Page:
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Entry price: $30,895
Price as tested: $40,239
Likes: Great interior, enhanced safety, exterior motif, big cargo.
Dislikes: V6 acceleration could be better, city MPG suspect, can get expensive moving up in trim.
This week, we’re reviewing the 2019 VW Atlas, the all-new three-row SUV that debuted to positive reviews. New for 2019 are standard features across the line including automatic emergency braking, blind spot monitoring and rear cross traffic alert. Notable is that the entry Atlas S base price moves up just $500, which is certainly a fair increase for such high-tech safety additions.
Other than these safety features and the four-cylinder Turbo-4 available only on the entry S, the 2019 Atlas is identical to last year’s all-new creation and features a three-row, seven-passenger standard seating. Replacing the five-passenger Toureg, Atlas sits alongside smaller crossover Tiguan at the VW stores, the latter which also received a major makeover for 2018.
Starting with the aforementioned Atlas S, which is a front-drive unit powered by a Turbo-4 for $30,875, consumers then move up through another 12 (yes, 12) V6 powered front-drive and VW’s famous 4Motion 4x4s with active control to arrive at the summit SEL 4Motion V6, retailing for $48,395 fully loaded. The entry price for our Atlas V6 SE Tech 4Motion is $39,095, and comes delivered with just about every standard feature you’ll need. If you live in a warm climate state, this same Atlas SE Tech vehicle with front-drive starts at $37,295. Our tester had just one option, interior floor Mojo Mats for just $149 more, bringing the final tally to $40,239 with $995 destination included. (Check with your dealer for any incentives).
A change in engine offerings for 2019 finds the V6 powering all but the entry S, while last year you could drive a mid-level SE with four-cylinder power. I feel VW made the right choice as I did recommend the more powerful V6 over the Turbocharged 4-cylinder for obvious power and towing advantages.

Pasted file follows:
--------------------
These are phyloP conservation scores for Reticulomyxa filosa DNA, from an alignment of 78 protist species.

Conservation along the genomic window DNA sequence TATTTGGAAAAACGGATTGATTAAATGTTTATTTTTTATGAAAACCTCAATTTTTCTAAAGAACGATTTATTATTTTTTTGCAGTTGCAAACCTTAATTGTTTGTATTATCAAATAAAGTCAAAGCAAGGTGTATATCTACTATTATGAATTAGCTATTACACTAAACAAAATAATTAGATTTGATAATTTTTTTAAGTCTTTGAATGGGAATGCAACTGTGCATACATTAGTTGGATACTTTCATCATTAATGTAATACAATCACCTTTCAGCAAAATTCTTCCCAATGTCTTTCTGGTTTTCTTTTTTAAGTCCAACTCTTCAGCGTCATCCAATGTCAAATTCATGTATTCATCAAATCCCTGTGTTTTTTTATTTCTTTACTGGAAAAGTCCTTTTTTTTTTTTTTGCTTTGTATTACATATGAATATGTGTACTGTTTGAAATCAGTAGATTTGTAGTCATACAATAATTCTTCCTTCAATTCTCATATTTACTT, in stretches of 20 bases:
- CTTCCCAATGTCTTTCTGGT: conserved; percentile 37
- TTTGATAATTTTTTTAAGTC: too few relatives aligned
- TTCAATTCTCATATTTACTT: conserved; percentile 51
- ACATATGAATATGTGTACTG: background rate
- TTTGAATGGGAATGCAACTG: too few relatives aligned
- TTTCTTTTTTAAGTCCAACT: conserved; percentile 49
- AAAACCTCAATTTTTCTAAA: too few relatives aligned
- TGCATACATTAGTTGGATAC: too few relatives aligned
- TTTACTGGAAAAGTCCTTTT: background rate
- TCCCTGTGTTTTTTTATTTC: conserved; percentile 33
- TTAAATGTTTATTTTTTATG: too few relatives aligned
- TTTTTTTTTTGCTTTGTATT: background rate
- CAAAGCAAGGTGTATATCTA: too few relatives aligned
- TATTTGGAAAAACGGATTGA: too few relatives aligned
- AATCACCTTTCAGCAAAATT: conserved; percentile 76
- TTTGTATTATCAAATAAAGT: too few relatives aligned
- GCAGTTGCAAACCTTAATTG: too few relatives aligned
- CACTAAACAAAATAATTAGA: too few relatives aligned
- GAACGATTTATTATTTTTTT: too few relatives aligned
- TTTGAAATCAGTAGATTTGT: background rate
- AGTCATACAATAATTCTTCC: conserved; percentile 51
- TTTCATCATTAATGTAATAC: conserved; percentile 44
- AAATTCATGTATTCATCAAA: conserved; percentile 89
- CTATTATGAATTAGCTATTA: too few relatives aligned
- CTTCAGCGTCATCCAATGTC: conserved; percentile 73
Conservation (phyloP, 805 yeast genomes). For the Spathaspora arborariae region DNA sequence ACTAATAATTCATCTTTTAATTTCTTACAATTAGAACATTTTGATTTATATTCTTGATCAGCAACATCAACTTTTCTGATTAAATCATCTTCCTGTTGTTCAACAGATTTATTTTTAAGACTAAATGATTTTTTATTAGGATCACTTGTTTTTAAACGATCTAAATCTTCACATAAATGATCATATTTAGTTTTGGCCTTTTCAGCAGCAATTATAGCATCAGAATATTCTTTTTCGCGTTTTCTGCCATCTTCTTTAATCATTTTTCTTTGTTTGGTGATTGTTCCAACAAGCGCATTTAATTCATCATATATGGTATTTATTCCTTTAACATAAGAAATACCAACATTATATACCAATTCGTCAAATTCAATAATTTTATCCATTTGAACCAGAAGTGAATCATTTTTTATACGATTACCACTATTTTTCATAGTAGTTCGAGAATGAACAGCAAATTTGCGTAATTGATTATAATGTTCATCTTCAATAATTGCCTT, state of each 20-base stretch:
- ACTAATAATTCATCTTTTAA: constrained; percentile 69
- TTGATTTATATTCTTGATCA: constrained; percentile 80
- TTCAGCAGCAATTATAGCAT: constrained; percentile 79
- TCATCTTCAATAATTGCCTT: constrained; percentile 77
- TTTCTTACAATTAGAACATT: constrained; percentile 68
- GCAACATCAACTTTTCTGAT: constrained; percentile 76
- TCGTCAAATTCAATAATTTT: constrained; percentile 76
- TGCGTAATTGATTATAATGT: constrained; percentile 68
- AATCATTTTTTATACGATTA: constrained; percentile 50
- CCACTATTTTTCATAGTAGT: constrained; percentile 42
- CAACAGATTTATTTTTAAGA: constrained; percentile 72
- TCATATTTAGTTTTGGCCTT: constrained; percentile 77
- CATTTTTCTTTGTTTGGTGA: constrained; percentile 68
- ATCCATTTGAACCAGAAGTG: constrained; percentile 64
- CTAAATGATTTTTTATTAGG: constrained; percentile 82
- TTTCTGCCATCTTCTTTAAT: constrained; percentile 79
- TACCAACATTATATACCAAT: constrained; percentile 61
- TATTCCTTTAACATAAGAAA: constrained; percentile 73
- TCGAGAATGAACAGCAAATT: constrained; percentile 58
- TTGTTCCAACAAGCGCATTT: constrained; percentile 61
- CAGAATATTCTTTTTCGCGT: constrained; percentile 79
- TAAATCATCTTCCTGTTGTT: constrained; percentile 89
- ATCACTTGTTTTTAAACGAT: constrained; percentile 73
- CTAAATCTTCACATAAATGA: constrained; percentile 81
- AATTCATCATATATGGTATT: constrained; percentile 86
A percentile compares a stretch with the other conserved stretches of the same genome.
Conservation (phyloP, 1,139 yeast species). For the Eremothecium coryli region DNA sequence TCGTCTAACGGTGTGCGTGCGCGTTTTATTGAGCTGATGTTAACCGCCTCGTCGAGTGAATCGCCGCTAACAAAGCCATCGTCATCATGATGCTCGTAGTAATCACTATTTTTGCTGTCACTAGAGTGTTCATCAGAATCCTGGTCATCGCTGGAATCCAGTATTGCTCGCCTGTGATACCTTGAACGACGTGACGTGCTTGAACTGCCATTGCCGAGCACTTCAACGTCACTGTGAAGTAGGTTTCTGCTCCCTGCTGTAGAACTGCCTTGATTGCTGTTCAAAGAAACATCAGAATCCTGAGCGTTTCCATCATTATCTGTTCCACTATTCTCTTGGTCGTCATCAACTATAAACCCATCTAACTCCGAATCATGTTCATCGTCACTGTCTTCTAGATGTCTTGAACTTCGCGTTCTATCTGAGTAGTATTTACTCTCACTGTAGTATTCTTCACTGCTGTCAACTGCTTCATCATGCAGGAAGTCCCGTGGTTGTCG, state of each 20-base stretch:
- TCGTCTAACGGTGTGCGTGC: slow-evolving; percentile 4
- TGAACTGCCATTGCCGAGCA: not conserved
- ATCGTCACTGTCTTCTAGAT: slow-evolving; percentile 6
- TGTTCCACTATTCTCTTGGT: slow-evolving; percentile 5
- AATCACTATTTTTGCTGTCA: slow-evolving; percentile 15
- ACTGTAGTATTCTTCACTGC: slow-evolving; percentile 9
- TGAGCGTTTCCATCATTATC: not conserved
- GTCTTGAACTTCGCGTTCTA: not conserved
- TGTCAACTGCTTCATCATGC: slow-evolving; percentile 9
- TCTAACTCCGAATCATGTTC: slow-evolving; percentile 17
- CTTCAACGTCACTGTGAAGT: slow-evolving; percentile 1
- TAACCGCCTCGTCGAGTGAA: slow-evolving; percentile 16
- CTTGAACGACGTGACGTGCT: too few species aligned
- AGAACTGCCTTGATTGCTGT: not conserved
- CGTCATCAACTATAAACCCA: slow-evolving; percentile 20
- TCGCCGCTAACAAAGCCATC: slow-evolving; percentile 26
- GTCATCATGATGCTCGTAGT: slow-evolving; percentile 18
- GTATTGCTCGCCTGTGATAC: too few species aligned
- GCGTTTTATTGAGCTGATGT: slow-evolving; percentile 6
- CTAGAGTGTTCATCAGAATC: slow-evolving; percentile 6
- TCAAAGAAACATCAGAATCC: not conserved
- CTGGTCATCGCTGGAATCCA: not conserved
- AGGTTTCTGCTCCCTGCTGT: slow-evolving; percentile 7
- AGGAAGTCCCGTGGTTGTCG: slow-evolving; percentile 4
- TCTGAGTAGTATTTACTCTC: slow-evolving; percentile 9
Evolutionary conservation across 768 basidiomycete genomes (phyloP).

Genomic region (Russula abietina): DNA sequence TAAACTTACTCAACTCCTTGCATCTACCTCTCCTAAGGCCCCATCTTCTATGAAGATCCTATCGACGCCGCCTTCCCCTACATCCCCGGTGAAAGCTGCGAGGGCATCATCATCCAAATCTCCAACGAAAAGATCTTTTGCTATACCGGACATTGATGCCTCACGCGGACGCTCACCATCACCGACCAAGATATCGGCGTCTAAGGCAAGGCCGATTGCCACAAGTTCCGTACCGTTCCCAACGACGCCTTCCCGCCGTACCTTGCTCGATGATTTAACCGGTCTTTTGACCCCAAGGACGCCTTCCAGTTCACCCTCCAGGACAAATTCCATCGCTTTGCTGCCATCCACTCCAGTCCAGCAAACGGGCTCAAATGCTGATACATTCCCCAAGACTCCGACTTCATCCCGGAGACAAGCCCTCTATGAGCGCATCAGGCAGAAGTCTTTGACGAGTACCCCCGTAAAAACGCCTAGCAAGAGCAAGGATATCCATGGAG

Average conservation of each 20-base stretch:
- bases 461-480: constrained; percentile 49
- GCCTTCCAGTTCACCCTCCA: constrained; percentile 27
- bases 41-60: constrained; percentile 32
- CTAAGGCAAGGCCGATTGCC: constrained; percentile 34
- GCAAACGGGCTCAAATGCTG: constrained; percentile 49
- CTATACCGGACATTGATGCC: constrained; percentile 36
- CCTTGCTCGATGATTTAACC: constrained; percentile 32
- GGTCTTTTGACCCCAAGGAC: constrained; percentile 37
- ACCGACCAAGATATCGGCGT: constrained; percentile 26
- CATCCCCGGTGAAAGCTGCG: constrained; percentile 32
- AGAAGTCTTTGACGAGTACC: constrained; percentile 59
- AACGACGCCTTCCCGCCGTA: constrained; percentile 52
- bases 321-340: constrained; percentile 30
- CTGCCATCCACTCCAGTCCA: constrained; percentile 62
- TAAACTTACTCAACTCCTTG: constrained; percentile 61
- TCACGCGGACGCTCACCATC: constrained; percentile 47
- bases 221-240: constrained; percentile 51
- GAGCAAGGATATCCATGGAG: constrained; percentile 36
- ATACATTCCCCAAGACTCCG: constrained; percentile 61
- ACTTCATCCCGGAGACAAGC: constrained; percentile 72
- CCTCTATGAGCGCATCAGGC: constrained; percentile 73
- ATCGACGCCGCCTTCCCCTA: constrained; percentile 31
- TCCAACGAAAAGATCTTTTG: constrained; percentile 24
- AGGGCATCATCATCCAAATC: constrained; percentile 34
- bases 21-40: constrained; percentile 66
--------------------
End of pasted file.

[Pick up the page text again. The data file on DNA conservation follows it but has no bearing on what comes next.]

Specifically, the 3.6-liter V6 develops 276 horses and 266 lb. ft. of torque versus the small 2.0-liter inline turbo 4-cylinder that delivers 235 horses and 258 lbs. of torque. When you load your Atlas up with a food order and some passengers, the extra 41 horses will surely be used and highly appreciated. All Atlas models utilize a fine shifting eight-speed automatic Tiptronic transmission for optimum low RPM cruising and city performance.
Of all the trims available, the Atlas SE V6 w/technology 4Motion may well be the best value overall. Standard features include all the high-tech items like Apple and Android compatibility, Volkswagen App-Connect, (which starts when you plug in your Smartphone) adaptive cruise, enhanced rear view camera, front collision warning, emergency braking, lane assist, lane departure, eight-speaker SiriusXM with CD player, power liftgate and much more.
Then you add SE’s leatherette trim interior, 18-inch tires on nice alloy wheels, power driver seat, heated front seats, rear sunshades, blind-spot monitor, eight-inch touchscreen, three zone climate control, remote push button start and you have a near fully loaded Atlas.
Greg Zyla writes weekly for More Content Now and GateHouse Media. Contact him at email@example.com or at 303 Roosevelt St., Sayre, PA 18840.
People are attacking self-driving vehicles
Not everyone is ready to embrace a future full of autonomous vehicles. Despite this resistance, companies like Waymo have vehicles out on the streets right now as part of the testing process. This seems to be hitting a nerve with reports of those vehicles being attacked in Chandler, Arizona.
It seems that not everyone wants testing to happen in their neighborhood, which is understandable. These are vehicles driving the streets on their own, which is a scary proposition. While there are still human drivers at the wheel to take over if needed, the mere idea of driverless cars testing on public roads is making people in Chandler a bit testy.
The attacks have varied from slashed tires to more frightening incidents. There are reports of people throwing rocks at Waymo vehicles and even of people trying to run them off the road. One man brandished a gun in defiance of the self-driving technology.
There have been 21 reported attacks on Waymo vehicles. This is a small number given how many miles are driven every day, but there’s no way of knowing how many attacks went unreported.
Best Ride/Nicole Wakelin
The rate of motor vehicle crash deaths per million children younger than 13 is now less than a quarter of what it was in 1975, according to studies.